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Yet another item on restaurant noise (yeah, I know but they keep coming up!): the NetWell Noise Control blog offers some suggestions to help help restaurants improve their acoustic environment. The term “soundproofing” is incorrectly used in this context (“treatment” would be a better term), but the methodology described in the article is essentially correct.

I would hope that restaurateurs and architects might take their advice, but I’m not going to hold my breath.

(And I promise that will be the last restaurant-related post for the rest of the month.)

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Aug 24, 2007

For some time know It’s been documented in several sources (including the WHO’s Guidelines for Community Noise that excessive noise levels can result in adverse cardiovascular and physiological effects in humans

Now the WHO has apparently gone one step further and claimed that noise pollution can be directly linked “hundreds of deaths” per year because of these effects. However, the Who doesn’t appear to have published their findings yet so details are basically non-existent.

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J. Keith McElveen, a forensic acoustics expert, point me to restaurant noise blog posting a few days back and offered his own perspective on the challenges facing forensic audio practitioners in cleaning up recordings made in noisy restaurants.

When looking at the acoustics of a restaurant I tend to see noise in the aggregate. Keith’s experience shows how the individual sources in the restaurant all have their unique characteristics that must each be accounted for when trying to focus on a specific source. I’m not a forensic expert (I’d love to try it tho’), but I can imagine that the acoustics in these very reverberant and noisy spaces make these projects very difficult.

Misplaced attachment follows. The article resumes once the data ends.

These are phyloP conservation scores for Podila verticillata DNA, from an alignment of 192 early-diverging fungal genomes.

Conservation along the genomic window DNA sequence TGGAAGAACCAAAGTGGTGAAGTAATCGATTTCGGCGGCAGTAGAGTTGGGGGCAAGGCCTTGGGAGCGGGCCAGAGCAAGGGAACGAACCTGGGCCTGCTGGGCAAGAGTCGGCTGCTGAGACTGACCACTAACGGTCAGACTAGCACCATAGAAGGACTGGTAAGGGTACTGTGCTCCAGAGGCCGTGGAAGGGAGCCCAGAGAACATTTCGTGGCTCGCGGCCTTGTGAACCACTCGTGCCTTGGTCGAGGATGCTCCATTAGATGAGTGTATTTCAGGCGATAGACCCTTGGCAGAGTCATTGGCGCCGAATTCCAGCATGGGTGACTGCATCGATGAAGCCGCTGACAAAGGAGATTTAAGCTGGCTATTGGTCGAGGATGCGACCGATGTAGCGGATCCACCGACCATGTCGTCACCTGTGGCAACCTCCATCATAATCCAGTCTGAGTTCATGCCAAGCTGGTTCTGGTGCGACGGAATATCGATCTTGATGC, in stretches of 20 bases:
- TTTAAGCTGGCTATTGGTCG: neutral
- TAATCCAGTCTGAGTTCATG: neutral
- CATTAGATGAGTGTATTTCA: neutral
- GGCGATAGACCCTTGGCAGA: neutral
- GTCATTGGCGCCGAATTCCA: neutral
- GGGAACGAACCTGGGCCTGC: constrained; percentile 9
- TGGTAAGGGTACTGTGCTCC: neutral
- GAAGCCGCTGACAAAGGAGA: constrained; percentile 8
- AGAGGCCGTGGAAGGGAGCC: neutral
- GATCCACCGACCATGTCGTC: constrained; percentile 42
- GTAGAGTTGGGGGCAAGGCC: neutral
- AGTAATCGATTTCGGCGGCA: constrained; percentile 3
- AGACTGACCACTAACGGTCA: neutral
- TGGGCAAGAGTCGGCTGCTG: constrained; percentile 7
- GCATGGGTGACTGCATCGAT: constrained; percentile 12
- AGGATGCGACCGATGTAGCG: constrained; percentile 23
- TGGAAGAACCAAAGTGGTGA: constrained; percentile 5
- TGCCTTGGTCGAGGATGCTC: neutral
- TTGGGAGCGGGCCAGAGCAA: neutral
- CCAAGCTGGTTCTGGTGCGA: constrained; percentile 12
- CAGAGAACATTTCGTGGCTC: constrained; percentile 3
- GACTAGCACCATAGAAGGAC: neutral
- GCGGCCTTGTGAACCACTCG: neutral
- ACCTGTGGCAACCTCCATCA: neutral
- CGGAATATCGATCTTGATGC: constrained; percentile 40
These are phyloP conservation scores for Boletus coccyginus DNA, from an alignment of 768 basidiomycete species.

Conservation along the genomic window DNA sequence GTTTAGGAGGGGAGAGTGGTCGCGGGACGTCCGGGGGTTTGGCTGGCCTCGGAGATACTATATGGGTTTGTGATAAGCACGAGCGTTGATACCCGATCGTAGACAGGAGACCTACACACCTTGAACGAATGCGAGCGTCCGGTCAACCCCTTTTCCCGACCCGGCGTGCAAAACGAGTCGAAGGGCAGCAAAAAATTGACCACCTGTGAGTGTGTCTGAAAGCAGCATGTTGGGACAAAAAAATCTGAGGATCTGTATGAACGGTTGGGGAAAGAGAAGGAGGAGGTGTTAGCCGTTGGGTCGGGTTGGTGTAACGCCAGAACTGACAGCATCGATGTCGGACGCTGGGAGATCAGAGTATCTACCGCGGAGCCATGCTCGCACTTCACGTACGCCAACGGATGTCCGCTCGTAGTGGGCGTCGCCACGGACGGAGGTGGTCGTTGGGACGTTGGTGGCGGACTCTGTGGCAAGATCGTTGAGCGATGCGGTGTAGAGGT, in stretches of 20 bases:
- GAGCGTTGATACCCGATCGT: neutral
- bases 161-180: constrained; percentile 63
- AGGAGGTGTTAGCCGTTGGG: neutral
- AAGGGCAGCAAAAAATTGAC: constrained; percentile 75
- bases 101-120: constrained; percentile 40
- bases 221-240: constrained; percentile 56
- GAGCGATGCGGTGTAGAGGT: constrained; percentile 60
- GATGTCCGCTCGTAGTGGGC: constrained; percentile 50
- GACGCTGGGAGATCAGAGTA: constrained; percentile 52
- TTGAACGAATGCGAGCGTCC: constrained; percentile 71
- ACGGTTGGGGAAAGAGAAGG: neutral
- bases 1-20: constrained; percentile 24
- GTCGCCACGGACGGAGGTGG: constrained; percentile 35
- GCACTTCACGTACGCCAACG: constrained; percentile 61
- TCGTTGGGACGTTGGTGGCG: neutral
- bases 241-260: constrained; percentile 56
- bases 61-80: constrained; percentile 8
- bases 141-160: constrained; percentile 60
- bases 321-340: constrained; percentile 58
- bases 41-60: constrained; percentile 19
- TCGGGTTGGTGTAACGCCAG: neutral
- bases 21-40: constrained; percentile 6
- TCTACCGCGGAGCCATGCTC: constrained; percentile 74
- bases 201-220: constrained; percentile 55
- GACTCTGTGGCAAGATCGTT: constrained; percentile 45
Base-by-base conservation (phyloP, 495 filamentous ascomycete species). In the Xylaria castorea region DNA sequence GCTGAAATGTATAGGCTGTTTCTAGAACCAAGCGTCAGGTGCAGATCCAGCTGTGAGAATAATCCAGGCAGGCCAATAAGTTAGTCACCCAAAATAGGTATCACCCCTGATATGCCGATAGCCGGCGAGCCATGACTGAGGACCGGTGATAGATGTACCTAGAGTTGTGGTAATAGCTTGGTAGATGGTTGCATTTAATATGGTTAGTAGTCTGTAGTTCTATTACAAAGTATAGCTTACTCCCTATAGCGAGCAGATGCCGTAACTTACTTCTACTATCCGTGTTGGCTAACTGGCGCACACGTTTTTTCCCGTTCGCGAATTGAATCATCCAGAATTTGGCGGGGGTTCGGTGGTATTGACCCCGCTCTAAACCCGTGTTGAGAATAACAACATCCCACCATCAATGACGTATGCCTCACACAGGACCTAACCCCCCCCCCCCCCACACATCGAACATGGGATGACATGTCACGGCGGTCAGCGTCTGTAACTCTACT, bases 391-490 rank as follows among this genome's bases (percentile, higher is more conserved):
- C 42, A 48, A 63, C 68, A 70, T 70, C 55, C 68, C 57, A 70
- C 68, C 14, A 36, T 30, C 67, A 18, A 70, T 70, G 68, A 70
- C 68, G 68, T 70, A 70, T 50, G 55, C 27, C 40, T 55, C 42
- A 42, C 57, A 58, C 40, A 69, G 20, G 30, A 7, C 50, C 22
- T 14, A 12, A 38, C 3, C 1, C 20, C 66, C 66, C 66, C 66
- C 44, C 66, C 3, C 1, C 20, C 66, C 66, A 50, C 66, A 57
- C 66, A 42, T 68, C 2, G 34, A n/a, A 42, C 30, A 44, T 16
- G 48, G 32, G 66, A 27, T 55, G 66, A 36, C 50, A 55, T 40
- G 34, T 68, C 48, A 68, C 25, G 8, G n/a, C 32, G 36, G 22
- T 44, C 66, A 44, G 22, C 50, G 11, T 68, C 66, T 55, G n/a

Of course I can also imagine that mob bosses and other criminals don’t mind so much that their conversations might be hard to distinguish in these public settings…

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Aug 23, 2007

The IEEE Spectrum gives its take on the ongoing loudness war in popular music, complete with visual aides.

While this article is similar to many past discussions on the topic, the Spectrum article goes over the history of dynamic range compression in consumer audio formats and talks about the trade-offs involved in setting the proper dynamic range for a song vs. the listening environment.

Here’s an insightful quote from the article:

Some audiophiles find relief by going back to the past. A few musicians still continue to release their albums on vinyl records (in addition to CDs and online formats). Because vinyl cannot support the loudness that CDs can, these modern vinyl releases are much quieter than their CD counterparts. But they are often less compressed as well, and, in some instances, remastered in a way that is as dynamic as albums released in the 1960s and 1970s.

To this day people are still arguing about the sound quality of the vinyl album vs. the compact disc. What a lot of people fail to realize that is the differences you hear between a song presented in both formats (and there are differences) are not necessarily caused by the limitations of that particular format - songs are often mastered differently for release on vinyl or CD, and the listener is at the mercy of the recording engineer. Just to make things, even more muddled, albums may be mastered differently from CD release to CD release, so your CD of Paul Simon’s Graceland purchased in the 1980’s may actually sound different that a late 1990’s reissue. See this Wikipedia article for an example of this type of “remastering.”

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Aug 21, 2007

The folks at Soundwave Research have been looking at using carbon nanotube-based elements for ribbons microphone diaphragms. As Bob explains on their blog the use of their carbon nanotube elements will allow for lighter, stronger ribbon diaphragms with the net effect of increasing dynamic range, diaphragm resilience and efficiency while reducing the noise floor.

A few months back, Bob gave a demonstration in his lab that showed just how strong the Roswellite ribbons are when compared with their aluminum counterparts: They hooked up the ribbon motor to an AC source and “played” the structure like a speaker using very high voltages, resulting in very high displacements. Most ribbons are in danger of deforming or breaking if you (literally) breathe on them - hence the warning one often sees about not blowing into a ribbon mic. This demo would pretty much destroy most normal ribbons, but the Rosewellite snaps back to its original state when the voltage is removed.

I thought it was a cool demo, but Bob swore me to secrecy and I couldn’t talk about it. Thank goodness they finally released a video of the demo so you could judge for yourself. Given all of the mics I’ve destroyed over the years, I’d love to see the Roswellite used for measurement-quality condensers.